It’s important to have a core set of recipes which are simple to prepare but always welcome on the table. For breakfast we always have fried oatmeal, i.e. thick-cut oats (cheap) which are toasted in butter (cheap) and then boiled for a few minutes, with some sort of sweetener—for us, homemade brown sugar, i.e. white sugar plus blackstrap molasses (cheap). For lunch, it might be a "Mexican" macaroni casserole, with diced tomatoes and cheese and ground meat (all cheap) or macaroni & cheese (cheap) plus a salad (free). Supper is often built on beans and rice—red beans and rice with sausage chunks, pinto beans and rice with cheddar cheese and salsa garnishes, soup beans, black bean soup over rice—all cheap.
Those are family favorites, not only when they make their first appearance but as leftovers. Partly it’s because they are good recipes, partly it’s because our tastes have simplified over the last few years. For example, pesto is not a luxury for us—Debbie puts up a bunch of it when basil is in season, and we eat it often over spaghetti noodles or coating some sort of meat—but it is always a treat, simple and honest. A repertoire of such easy-to-prepare recipes, each made in sufficient quantity to generate leftovers that can be looked forward to, helps to reduce time spent cooking. (You know you’ve conquered leftovers when it’s hard to decide which one you want!)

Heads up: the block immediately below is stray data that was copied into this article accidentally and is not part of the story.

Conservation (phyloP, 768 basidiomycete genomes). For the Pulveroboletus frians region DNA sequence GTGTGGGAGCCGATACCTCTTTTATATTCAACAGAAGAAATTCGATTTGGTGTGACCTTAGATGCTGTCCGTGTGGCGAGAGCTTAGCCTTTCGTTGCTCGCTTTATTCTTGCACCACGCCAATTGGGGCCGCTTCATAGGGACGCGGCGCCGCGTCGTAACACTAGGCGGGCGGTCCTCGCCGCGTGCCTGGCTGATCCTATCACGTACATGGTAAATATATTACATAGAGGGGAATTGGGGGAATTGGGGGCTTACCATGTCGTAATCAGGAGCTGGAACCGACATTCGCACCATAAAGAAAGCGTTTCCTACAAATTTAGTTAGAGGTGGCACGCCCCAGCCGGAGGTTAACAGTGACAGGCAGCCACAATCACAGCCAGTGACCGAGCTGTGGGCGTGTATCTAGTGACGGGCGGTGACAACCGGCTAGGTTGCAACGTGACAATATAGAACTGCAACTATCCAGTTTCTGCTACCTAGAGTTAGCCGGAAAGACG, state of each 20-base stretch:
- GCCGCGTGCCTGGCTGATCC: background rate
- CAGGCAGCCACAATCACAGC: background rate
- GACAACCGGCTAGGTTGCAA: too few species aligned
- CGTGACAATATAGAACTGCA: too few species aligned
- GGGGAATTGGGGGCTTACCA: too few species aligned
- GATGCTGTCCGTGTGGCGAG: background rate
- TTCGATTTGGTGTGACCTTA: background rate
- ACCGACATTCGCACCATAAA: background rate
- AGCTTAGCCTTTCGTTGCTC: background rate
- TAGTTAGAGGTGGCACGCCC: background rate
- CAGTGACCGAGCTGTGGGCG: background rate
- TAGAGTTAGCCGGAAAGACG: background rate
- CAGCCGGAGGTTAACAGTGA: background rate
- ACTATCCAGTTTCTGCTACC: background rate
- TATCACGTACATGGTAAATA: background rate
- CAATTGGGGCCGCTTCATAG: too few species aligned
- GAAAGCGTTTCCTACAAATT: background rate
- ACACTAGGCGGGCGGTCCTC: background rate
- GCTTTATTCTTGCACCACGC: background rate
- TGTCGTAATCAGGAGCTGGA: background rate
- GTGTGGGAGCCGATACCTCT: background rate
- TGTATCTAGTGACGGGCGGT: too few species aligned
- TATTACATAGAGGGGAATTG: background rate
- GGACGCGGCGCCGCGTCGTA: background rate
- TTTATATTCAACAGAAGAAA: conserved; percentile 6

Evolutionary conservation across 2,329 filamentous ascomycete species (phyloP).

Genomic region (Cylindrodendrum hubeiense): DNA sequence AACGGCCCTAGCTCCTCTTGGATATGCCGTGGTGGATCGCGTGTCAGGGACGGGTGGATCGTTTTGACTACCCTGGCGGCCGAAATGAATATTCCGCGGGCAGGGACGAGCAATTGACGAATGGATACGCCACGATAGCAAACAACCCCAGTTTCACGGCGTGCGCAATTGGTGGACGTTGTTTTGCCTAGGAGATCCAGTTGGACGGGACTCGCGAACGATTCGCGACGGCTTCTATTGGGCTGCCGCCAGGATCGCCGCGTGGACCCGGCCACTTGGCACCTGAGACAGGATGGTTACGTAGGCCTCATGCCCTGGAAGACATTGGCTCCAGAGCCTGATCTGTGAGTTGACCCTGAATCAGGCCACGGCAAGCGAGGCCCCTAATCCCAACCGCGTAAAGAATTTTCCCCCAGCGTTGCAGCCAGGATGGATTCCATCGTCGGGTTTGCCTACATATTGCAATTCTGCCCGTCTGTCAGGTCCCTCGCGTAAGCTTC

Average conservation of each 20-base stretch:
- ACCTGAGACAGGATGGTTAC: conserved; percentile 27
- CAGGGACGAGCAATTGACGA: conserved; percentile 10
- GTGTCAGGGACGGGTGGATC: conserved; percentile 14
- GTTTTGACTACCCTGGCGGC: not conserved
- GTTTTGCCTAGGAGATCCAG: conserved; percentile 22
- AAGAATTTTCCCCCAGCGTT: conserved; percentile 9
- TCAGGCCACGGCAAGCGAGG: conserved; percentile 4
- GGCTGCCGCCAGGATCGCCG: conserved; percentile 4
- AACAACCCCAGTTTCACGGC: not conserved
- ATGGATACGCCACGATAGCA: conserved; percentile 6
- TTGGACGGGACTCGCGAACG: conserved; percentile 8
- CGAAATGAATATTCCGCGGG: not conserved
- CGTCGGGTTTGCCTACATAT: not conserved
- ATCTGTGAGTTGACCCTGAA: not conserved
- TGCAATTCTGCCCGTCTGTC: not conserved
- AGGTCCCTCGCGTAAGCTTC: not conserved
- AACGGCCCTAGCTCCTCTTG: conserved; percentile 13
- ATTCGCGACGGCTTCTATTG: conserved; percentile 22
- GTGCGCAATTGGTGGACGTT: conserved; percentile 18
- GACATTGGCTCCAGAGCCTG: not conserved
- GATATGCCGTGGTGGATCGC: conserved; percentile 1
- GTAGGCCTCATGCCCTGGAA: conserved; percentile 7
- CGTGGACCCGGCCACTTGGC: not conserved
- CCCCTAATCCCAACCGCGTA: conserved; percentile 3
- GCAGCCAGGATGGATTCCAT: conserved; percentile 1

There is a tension that must be acknowledged between the gourmet-level complexity commonly championed by local food advocates, and the need for self-sufficient households aiming to reduce the workload wherever possible. I’m all for delighting in food, but one can take just as much delight in simple, wholesome dishes as in complex ones—though it may require some training of the palate.